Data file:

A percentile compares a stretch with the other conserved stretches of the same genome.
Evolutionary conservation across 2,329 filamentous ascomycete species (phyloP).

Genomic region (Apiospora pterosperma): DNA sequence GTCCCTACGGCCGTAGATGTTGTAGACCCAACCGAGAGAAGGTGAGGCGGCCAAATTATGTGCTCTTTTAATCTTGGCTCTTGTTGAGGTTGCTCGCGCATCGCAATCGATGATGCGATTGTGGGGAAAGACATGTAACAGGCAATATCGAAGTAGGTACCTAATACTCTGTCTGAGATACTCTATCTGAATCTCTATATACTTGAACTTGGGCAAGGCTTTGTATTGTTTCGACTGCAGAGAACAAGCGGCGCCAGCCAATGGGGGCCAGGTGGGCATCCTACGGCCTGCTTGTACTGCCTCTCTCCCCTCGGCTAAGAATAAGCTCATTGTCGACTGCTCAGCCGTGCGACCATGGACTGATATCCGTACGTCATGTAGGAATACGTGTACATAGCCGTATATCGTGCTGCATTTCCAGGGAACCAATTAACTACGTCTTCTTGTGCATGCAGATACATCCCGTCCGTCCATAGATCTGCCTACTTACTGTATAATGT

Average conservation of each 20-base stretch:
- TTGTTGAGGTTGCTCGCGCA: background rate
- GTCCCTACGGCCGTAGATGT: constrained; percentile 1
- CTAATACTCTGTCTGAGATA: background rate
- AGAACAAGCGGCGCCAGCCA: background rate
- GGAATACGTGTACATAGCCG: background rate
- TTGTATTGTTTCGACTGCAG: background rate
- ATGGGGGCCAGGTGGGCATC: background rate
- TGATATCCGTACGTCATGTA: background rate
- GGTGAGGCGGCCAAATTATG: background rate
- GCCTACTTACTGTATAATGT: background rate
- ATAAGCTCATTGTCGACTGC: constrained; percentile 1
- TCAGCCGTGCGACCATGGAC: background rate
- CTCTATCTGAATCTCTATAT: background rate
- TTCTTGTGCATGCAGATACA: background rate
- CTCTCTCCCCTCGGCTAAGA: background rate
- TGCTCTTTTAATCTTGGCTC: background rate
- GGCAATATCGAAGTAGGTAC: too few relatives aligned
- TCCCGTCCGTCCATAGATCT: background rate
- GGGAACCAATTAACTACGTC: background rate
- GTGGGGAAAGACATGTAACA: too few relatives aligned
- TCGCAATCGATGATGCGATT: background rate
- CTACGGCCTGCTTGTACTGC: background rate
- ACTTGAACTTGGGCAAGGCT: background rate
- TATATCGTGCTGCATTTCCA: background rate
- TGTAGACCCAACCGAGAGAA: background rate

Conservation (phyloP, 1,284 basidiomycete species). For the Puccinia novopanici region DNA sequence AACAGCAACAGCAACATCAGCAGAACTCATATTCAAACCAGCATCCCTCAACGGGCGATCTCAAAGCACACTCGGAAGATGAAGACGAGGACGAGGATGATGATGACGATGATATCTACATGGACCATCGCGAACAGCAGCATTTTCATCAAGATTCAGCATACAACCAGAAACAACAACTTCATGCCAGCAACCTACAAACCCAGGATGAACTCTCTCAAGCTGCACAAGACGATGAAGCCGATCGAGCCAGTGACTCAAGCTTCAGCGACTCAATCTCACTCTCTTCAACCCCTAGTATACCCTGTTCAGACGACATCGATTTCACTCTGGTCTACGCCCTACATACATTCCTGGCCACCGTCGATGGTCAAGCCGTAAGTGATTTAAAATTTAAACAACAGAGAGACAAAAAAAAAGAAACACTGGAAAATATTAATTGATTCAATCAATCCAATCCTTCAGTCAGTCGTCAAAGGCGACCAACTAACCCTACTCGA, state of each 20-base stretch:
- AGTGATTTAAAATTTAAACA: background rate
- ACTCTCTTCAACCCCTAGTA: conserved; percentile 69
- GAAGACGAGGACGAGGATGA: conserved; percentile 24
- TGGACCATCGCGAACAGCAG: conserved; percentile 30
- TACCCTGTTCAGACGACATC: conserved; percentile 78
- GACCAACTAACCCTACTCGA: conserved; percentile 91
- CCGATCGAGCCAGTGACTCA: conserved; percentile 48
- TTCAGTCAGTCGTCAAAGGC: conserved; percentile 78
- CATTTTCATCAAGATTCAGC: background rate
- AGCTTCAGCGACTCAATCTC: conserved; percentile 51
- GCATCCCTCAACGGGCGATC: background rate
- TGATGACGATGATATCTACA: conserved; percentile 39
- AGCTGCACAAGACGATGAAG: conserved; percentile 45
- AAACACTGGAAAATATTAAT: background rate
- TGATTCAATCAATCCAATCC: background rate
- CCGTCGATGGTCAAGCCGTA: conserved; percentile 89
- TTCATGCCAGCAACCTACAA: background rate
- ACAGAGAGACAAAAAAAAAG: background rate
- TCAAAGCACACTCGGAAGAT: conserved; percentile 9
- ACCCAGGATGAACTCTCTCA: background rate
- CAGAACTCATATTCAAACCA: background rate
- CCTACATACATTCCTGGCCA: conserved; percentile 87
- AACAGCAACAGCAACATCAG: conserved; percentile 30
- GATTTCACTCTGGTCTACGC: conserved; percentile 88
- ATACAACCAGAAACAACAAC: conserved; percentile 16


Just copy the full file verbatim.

A percentile compares a stretch with the other conserved stretches of the same genome.
Evolutionary conservation across 2,329 filamentous ascomycete species (phyloP).

Genomic region (Apiospora pterosperma): DNA sequence GTCCCTACGGCCGTAGATGTTGTAGACCCAACCGAGAGAAGGTGAGGCGGCCAAATTATGTGCTCTTTTAATCTTGGCTCTTGTTGAGGTTGCTCGCGCATCGCAATCGATGATGCGATTGTGGGGAAAGACATGTAACAGGCAATATCGAAGTAGGTACCTAATACTCTGTCTGAGATACTCTATCTGAATCTCTATATACTTGAACTTGGGCAAGGCTTTGTATTGTTTCGACTGCAGAGAACAAGCGGCGCCAGCCAATGGGGGCCAGGTGGGCATCCTACGGCCTGCTTGTACTGCCTCTCTCCCCTCGGCTAAGAATAAGCTCATTGTCGACTGCTCAGCCGTGCGACCATGGACTGATATCCGTACGTCATGTAGGAATACGTGTACATAGCCGTATATCGTGCTGCATTTCCAGGGAACCAATTAACTACGTCTTCTTGTGCATGCAGATACATCCCGTCCGTCCATAGATCTGCCTACTTACTGTATAATGT

Average conservation of each 20-base stretch:
- TTGTTGAGGTTGCTCGCGCA: background rate
- GTCCCTACGGCCGTAGATGT: constrained; percentile 1
- CTAATACTCTGTCTGAGATA: background rate
- AGAACAAGCGGCGCCAGCCA: background rate
- GGAATACGTGTACATAGCCG: background rate
- TTGTATTGTTTCGACTGCAG: background rate
- ATGGGGGCCAGGTGGGCATC: background rate
- TGATATCCGTACGTCATGTA: background rate
- GGTGAGGCGGCCAAATTATG: background rate
- GCCTACTTACTGTATAATGT: background rate
- ATAAGCTCATTGTCGACTGC: constrained; percentile 1
- TCAGCCGTGCGACCATGGAC: background rate
- CTCTATCTGAATCTCTATAT: background rate
- TTCTTGTGCATGCAGATACA: background rate
- CTCTCTCCCCTCGGCTAAGA: background rate
- TGCTCTTTTAATCTTGGCTC: background rate
- GGCAATATCGAAGTAGGTAC: too few relatives aligned
- TCCCGTCCGTCCATAGATCT: background rate
- GGGAACCAATTAACTACGTC: background rate
- GTGGGGAAAGACATGTAACA: too few relatives aligned
- TCGCAATCGATGATGCGATT: background rate
- CTACGGCCTGCTTGTACTGC: background rate
- ACTTGAACTTGGGCAAGGCT: background rate
- TATATCGTGCTGCATTTCCA: background rate
- TGTAGACCCAACCGAGAGAA: background rate

Conservation (phyloP, 1,284 basidiomycete species). For the Puccinia novopanici region DNA sequence AACAGCAACAGCAACATCAGCAGAACTCATATTCAAACCAGCATCCCTCAACGGGCGATCTCAAAGCACACTCGGAAGATGAAGACGAGGACGAGGATGATGATGACGATGATATCTACATGGACCATCGCGAACAGCAGCATTTTCATCAAGATTCAGCATACAACCAGAAACAACAACTTCATGCCAGCAACCTACAAACCCAGGATGAACTCTCTCAAGCTGCACAAGACGATGAAGCCGATCGAGCCAGTGACTCAAGCTTCAGCGACTCAATCTCACTCTCTTCAACCCCTAGTATACCCTGTTCAGACGACATCGATTTCACTCTGGTCTACGCCCTACATACATTCCTGGCCACCGTCGATGGTCAAGCCGTAAGTGATTTAAAATTTAAACAACAGAGAGACAAAAAAAAAGAAACACTGGAAAATATTAATTGATTCAATCAATCCAATCCTTCAGTCAGTCGTCAAAGGCGACCAACTAACCCTACTCGA, state of each 20-base stretch:
- AGTGATTTAAAATTTAAACA: background rate
- ACTCTCTTCAACCCCTAGTA: conserved; percentile 69
- GAAGACGAGGACGAGGATGA: conserved; percentile 24
- TGGACCATCGCGAACAGCAG: conserved; percentile 30
- TACCCTGTTCAGACGACATC: conserved; percentile 78
- GACCAACTAACCCTACTCGA: conserved; percentile 91
- CCGATCGAGCCAGTGACTCA: conserved; percentile 48
- TTCAGTCAGTCGTCAAAGGC: conserved; percentile 78
- CATTTTCATCAAGATTCAGC: background rate
- AGCTTCAGCGACTCAATCTC: conserved; percentile 51
- GCATCCCTCAACGGGCGATC: background rate
- TGATGACGATGATATCTACA: conserved; percentile 39
- AGCTGCACAAGACGATGAAG: conserved; percentile 45
- AAACACTGGAAAATATTAAT: background rate
- TGATTCAATCAATCCAATCC: background rate
- CCGTCGATGGTCAAGCCGTA: conserved; percentile 89
- TTCATGCCAGCAACCTACAA: background rate
- ACAGAGAGACAAAAAAAAAG: background rate
- TCAAAGCACACTCGGAAGAT: conserved; percentile 9
- ACCCAGGATGAACTCTCTCA: background rate
- CAGAACTCATATTCAAACCA: background rate
- CCTACATACATTCCTGGCCA: conserved; percentile 87
- AACAGCAACAGCAACATCAG: conserved; percentile 30
- GATTTCACTCTGGTCTACGC: conserved; percentile 88
- ATACAACCAGAAACAACAAC: conserved; percentile 16